Visit DramaBiz magazine  for the entire article.

Staging Concepts Goes Green

Reprinted from Lighting & Sound America, October 3, 2008:

Staging Concepts, the maker of stage risers and modular staging pieces, reports that it has begun offering products that can be built using eco-friendly materials. The benefits of the materials range from wood certified by the FSC (Forest Stewardship Council) to steel with a recycled content value as high as 100%. These products can contribute towards satisfying several LEED (Leadership in Energy and Environmental Design) credits.

In addition, Staging Concepts, Inc. has become a member of the USGBC (U.S. Green Building Council). The USGBC is a 501(c)(3) non profit composed of leaders from every sector of the building industry working to promote buildings and communities that are environmentally responsible, profitable and healthy place to live and work.

Links:

 

ShareThis

Go to the Green Theater Initiative

Staging Concepts Goes Green

Reprinted from Lighting & Sound America, October 3, 2008:

Staging Concepts, the maker of stage risers and modular staging pieces, reports that it has begun offering products that can be built using eco-friendly materials. The benefits of the materials range from wood certified by the FSC (Forest Stewardship Council) to steel with a recycled content value as high as 100%. These products can contribute towards satisfying several LEED (Leadership in Energy and Environmental Design) credits.

In addition, Staging Concepts, Inc. has become a member of the USGBC (U.S. Green Building Council). The USGBC is a 501(c)(3) non profit composed of leaders from every sector of the building industry working to promote buildings and communities that are environmentally responsible, profitable and healthy place to live and work.

Links:

 

ShareThis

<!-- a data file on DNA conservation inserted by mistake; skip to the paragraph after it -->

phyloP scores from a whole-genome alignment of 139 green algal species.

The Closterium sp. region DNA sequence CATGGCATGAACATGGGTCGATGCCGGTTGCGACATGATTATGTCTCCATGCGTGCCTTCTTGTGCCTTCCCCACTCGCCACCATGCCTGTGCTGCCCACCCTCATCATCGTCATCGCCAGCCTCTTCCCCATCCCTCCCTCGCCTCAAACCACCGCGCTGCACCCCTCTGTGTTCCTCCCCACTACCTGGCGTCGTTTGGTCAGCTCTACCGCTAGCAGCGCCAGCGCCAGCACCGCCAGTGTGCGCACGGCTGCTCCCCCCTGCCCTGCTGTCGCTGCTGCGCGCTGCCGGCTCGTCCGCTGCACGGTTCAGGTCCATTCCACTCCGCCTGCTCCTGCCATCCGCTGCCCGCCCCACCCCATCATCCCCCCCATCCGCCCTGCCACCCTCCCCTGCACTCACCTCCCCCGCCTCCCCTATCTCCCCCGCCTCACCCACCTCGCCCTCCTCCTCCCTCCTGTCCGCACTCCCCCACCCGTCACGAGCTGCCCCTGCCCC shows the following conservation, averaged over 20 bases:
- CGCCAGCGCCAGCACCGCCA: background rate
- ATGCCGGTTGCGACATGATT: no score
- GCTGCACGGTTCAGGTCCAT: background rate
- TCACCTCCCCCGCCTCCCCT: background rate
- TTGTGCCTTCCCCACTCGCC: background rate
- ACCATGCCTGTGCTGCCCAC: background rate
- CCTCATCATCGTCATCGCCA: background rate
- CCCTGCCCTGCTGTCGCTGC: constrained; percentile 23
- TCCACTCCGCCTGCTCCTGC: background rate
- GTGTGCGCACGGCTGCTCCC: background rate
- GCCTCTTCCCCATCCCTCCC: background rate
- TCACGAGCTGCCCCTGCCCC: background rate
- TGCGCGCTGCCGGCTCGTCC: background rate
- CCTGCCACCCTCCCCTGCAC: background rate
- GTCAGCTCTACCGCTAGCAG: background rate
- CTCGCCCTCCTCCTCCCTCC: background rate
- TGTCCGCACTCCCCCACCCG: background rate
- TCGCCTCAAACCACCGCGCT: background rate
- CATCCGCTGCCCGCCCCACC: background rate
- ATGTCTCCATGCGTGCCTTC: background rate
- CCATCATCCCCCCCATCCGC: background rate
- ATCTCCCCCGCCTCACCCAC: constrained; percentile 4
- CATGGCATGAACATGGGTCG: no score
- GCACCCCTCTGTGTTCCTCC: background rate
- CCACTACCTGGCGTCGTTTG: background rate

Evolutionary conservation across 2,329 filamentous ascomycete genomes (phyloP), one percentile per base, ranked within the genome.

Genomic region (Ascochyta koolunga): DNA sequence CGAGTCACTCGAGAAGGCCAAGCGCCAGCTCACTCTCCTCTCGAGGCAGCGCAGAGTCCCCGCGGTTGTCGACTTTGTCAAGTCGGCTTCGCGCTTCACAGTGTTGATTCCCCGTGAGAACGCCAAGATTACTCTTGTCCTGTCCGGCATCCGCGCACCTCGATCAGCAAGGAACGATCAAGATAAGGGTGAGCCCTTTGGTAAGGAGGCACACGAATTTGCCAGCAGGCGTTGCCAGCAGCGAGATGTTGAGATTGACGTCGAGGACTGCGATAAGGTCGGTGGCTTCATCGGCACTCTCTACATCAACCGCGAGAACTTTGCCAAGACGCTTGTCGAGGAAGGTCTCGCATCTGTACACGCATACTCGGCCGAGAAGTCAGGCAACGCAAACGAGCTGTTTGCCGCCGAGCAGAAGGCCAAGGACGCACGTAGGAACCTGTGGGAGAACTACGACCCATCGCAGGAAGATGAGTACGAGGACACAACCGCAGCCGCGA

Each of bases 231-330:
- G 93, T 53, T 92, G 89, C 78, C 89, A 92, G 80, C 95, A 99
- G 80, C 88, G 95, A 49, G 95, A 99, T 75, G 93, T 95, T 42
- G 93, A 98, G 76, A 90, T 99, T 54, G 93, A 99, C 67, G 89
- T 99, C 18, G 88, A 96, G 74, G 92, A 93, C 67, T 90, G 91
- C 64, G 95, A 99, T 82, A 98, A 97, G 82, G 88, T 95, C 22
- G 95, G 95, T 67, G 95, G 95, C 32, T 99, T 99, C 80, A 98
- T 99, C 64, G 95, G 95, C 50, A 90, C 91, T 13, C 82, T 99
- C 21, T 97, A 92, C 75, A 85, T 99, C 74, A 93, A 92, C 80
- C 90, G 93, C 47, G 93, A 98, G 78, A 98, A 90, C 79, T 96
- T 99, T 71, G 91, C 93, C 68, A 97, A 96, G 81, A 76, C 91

Go to the Green Theater Initiative

USGBC Greenbuild News and LEED Update

If you’re in Boston right now, you might be at, or should check out Greenbuild, the United States Green Building Council’s (USGBC) annual conference. The USGBC was grown out of the Natural Resource Defense Council (NRDC) and are best known for the Leadership in Energy and Environmental Design (LEED) Standard.   :

From the Greenbuild Webpage:

Boston – the historic cradle of the American Revolution, home to innovations that have far-reaching impact and the perfect place to celebrate Greenbuild 2008’s theme of “Revolutionary Green: Innovations for Global Sustainability.” Join us at the U.S. Green Building Council’s Greenbuild International Conference and Expo in Boston November 19-21, 2008.

Buildings play a critical role in protecting and improving our environment and the health of the people who occupy them. USGBC’s Greenbuild conference and expo is an unparalleled opportunity to connect with other green building peers, industry experts, and influential leaders as they share insights on the green building movement and its diverse specialties.

As we’ve learned from EcoGeek, one of the things on the table at Greenbuild is that the USGBC has announced an update for the LEED standard, LEED 2009: